A rail ticket provider is developing tracking technology to measure the busyness of individual trains and encourage travellers to wait for less congested trains with reduced prices.
The technology will use the GPS capabilities of a smartphone along with an app developed by rail ticket company The Trainline to constantly update its ticket prices depending on how many people are on each train. This will raise prices during peak hours, while comparatively reducing prices for quieter trains, in the hope that more people will opt for the latter and consequently reduce congestion.
Expected to roll out over the next couple of years, The Trainline wants to offer discounts for travellers willing to wait for less busy trains. However, campaigners say that the pricing structure will unfairly discriminate against travellers who have no other choice but to get certain trains.
Lianna Etkind of the Campaign for Better Transport said of The Trainline’s proposals:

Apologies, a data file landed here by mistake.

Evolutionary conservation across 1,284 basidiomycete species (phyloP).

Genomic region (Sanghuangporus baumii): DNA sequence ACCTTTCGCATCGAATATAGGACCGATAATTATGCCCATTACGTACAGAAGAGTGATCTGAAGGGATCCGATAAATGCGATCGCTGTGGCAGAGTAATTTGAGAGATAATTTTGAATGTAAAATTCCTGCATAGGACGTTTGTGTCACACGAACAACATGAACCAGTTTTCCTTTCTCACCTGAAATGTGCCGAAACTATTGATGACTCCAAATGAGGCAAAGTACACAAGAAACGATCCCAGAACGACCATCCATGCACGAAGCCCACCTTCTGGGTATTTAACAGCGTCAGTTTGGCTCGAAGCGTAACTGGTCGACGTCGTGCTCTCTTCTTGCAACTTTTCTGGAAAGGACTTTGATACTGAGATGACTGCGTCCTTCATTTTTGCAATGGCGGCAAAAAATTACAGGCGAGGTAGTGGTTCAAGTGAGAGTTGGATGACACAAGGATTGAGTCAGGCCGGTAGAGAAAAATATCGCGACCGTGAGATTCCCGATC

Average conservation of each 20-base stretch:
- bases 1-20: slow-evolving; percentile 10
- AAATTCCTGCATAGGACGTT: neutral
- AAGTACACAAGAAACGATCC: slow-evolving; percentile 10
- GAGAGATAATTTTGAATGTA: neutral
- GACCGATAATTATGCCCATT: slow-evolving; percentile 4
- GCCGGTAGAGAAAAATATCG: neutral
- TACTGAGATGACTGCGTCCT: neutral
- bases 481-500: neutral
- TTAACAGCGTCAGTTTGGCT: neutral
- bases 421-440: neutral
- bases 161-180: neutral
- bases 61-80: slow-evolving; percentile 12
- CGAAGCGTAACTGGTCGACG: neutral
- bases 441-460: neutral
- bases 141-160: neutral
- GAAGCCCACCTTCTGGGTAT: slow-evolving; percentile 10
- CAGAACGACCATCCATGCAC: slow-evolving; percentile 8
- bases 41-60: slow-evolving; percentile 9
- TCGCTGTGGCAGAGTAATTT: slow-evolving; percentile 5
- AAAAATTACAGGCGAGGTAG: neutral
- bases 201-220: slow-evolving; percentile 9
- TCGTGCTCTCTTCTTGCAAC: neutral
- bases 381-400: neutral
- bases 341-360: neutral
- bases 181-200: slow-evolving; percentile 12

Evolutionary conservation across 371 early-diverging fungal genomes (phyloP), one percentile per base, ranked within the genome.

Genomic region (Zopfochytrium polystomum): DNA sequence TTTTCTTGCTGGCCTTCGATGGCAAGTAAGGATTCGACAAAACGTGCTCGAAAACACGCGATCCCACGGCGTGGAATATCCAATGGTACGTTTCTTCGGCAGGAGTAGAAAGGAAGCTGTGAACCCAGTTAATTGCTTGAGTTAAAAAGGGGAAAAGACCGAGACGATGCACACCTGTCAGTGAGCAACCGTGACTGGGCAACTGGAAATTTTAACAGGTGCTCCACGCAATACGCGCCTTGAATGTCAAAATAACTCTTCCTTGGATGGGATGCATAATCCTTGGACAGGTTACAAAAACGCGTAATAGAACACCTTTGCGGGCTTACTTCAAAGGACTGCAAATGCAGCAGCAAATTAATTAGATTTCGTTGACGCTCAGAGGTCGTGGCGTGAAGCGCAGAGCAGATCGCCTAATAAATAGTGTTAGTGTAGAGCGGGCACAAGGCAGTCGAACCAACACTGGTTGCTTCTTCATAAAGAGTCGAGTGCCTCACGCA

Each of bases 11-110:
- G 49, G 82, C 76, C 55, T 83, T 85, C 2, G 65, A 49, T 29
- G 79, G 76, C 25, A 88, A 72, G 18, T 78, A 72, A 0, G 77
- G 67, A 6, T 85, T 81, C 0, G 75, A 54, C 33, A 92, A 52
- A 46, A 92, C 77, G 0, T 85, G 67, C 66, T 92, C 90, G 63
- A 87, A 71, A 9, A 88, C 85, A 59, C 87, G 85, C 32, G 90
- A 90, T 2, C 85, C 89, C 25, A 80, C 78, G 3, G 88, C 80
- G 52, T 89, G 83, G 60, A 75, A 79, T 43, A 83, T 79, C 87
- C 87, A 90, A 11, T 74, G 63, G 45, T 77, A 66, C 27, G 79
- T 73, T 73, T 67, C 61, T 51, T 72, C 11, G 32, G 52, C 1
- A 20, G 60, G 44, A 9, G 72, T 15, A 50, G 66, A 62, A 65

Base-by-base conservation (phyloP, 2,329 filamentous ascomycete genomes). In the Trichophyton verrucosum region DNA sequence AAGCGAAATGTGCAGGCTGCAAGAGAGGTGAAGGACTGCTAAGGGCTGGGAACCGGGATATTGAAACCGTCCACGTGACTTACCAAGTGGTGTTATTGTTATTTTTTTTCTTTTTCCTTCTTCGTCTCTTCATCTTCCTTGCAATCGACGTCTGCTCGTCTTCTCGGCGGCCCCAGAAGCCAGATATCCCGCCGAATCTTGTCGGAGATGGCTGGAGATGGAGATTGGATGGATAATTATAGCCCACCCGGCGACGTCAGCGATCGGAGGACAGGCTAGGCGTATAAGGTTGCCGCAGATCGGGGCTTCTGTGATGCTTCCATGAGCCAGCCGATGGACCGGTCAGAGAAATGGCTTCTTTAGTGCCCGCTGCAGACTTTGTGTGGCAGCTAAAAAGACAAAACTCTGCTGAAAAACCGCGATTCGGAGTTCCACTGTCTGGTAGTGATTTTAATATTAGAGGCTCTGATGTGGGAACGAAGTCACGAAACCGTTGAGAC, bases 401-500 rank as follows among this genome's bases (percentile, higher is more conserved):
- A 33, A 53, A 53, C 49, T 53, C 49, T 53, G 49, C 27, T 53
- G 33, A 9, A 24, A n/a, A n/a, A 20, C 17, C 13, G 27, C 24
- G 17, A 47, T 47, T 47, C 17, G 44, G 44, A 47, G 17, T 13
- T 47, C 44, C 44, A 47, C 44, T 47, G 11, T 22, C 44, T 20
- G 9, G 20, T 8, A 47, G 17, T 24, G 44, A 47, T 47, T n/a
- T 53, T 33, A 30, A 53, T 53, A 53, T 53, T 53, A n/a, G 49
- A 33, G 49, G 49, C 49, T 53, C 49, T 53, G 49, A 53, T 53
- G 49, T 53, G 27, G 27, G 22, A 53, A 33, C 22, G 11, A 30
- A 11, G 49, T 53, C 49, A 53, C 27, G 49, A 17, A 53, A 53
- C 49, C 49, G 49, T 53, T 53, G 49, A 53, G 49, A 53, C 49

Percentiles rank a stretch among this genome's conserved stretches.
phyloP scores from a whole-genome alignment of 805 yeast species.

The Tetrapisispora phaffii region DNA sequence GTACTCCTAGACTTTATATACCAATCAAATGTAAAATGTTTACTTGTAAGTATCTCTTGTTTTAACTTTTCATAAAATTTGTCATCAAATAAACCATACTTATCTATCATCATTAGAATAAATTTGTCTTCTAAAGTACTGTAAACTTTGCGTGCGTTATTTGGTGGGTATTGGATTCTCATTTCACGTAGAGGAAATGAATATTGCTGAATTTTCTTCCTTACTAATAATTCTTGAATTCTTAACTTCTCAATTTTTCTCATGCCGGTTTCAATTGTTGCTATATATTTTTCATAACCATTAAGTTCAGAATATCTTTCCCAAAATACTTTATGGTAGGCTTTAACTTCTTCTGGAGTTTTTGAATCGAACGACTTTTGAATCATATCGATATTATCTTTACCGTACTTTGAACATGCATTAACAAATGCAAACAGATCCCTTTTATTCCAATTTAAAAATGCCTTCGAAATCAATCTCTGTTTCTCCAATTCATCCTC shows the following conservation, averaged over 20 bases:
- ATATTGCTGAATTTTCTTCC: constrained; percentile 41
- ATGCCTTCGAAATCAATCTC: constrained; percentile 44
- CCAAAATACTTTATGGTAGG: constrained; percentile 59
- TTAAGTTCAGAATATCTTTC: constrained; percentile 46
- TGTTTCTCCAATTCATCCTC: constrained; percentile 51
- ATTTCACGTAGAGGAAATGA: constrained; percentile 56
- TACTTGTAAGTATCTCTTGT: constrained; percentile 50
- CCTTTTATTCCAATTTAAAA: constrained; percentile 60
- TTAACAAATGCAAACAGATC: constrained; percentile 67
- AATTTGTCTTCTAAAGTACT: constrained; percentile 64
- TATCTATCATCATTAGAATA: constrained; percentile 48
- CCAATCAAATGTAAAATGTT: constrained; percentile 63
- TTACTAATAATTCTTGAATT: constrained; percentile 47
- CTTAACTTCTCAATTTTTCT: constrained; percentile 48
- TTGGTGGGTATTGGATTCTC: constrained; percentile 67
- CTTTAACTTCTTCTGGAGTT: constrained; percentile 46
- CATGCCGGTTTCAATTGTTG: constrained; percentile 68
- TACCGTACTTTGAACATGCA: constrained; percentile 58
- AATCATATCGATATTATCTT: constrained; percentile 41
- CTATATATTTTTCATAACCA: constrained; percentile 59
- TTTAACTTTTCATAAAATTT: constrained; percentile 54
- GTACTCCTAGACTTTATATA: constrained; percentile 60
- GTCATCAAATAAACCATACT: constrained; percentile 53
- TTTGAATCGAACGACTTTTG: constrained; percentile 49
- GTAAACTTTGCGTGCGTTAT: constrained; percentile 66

'We object to any moves towards superpeak pricing. Fares are already too high and creating peak-time travel premiums discriminates against people who have less discretion over when they travel.
Overcrowding blights the journeys of too many commuters. Price incentives can help tackle it, but we also need investment in increasing capacity, new rolling stock and better ticketing including part-time season tickets.'
However, in a further blow to the plans, the Rail Delivery Group, which works on behalf of Network Rail and the associated train operators, said that it does not envisage live fair updates any time soon. Nevertheless, The Trainline wants to use the same technology and its associated app to offer travellers refunds whenever they are delayed excessively.
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